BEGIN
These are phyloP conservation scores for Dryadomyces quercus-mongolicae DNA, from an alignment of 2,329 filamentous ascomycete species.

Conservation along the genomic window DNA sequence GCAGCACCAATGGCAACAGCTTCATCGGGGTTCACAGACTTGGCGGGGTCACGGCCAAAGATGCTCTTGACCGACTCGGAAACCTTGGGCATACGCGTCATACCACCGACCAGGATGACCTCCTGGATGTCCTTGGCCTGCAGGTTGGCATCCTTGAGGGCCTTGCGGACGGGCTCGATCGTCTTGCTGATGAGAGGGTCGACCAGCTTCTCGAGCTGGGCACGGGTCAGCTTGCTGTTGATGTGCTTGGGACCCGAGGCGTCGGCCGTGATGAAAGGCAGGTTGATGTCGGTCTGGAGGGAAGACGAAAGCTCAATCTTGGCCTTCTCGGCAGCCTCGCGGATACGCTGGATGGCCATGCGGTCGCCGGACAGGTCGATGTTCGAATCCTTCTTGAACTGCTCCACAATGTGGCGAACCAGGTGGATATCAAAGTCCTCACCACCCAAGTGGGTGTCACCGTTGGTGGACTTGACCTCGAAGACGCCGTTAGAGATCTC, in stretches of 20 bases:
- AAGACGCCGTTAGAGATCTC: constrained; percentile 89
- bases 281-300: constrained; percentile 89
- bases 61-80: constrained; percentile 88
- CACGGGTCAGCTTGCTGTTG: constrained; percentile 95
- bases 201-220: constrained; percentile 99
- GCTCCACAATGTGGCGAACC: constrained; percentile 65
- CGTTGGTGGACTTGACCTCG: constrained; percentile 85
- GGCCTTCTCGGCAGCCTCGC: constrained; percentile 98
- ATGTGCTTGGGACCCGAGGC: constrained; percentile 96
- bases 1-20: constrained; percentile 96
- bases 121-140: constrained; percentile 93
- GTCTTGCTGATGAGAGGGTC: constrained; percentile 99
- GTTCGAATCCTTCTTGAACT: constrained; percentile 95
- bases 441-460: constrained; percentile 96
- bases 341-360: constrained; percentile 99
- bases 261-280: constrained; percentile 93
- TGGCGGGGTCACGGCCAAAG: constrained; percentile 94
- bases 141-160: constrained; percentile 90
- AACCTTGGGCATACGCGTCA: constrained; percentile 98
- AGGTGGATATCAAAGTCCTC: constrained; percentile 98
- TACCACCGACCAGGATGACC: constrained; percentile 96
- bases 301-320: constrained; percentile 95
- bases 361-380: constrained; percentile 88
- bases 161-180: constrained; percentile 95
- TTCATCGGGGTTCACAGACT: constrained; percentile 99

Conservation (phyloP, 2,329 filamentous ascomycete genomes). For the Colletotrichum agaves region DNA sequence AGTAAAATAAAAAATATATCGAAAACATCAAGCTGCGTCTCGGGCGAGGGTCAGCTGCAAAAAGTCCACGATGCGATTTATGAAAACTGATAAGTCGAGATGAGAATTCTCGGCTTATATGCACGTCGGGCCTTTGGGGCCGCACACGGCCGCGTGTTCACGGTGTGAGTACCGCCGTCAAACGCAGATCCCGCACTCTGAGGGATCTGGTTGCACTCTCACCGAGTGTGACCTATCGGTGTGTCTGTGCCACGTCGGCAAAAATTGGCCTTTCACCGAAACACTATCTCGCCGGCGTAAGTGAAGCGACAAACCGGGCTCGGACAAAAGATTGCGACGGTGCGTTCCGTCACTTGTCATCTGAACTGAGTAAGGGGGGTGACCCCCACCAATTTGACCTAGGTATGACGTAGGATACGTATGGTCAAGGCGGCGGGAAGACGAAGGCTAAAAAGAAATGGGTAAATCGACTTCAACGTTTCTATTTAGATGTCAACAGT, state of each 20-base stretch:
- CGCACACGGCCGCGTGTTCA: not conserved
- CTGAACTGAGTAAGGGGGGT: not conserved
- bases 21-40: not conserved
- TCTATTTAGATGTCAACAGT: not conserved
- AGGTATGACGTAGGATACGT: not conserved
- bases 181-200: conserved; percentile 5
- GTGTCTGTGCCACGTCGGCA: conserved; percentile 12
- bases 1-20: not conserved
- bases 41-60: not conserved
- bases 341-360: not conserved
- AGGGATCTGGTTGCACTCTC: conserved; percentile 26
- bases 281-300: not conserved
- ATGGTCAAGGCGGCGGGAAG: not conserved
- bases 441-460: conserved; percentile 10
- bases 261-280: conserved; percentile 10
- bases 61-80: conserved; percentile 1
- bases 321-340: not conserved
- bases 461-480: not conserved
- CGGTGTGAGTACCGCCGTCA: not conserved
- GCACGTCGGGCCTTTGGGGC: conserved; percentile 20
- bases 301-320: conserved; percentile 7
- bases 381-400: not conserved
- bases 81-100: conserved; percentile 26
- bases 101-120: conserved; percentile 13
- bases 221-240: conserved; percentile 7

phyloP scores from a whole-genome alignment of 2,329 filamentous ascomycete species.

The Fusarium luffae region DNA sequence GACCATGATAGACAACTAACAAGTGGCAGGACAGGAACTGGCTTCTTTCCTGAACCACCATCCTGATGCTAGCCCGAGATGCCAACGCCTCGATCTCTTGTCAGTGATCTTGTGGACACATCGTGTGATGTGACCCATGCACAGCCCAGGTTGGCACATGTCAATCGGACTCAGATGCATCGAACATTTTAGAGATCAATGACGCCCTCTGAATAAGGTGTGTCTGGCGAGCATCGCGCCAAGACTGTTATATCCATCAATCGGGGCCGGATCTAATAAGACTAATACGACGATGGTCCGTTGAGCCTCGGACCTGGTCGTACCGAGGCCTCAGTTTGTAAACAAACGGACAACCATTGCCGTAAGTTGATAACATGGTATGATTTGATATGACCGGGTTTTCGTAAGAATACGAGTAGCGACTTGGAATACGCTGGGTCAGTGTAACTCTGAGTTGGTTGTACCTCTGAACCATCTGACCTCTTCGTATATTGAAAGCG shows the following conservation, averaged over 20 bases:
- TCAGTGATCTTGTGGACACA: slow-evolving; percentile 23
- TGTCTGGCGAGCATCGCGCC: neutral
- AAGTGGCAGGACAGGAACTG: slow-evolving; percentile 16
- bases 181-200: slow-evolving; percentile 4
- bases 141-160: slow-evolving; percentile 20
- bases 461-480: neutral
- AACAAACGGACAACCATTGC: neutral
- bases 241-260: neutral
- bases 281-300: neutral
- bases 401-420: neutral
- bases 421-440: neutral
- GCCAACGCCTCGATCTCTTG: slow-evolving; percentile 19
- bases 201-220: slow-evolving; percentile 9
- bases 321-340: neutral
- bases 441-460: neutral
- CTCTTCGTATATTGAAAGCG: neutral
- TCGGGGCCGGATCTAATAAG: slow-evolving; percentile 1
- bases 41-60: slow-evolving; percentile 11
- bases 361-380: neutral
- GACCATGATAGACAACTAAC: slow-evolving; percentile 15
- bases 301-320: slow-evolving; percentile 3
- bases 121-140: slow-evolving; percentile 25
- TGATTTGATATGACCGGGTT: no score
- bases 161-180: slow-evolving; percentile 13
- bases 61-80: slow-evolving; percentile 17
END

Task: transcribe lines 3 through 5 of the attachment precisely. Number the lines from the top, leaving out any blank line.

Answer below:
- AAGACGCCGTTAGAGATCTC: constrained; percentile 89
- bases 281-300: constrained; percentile 89
- bases 61-80: constrained; percentile 88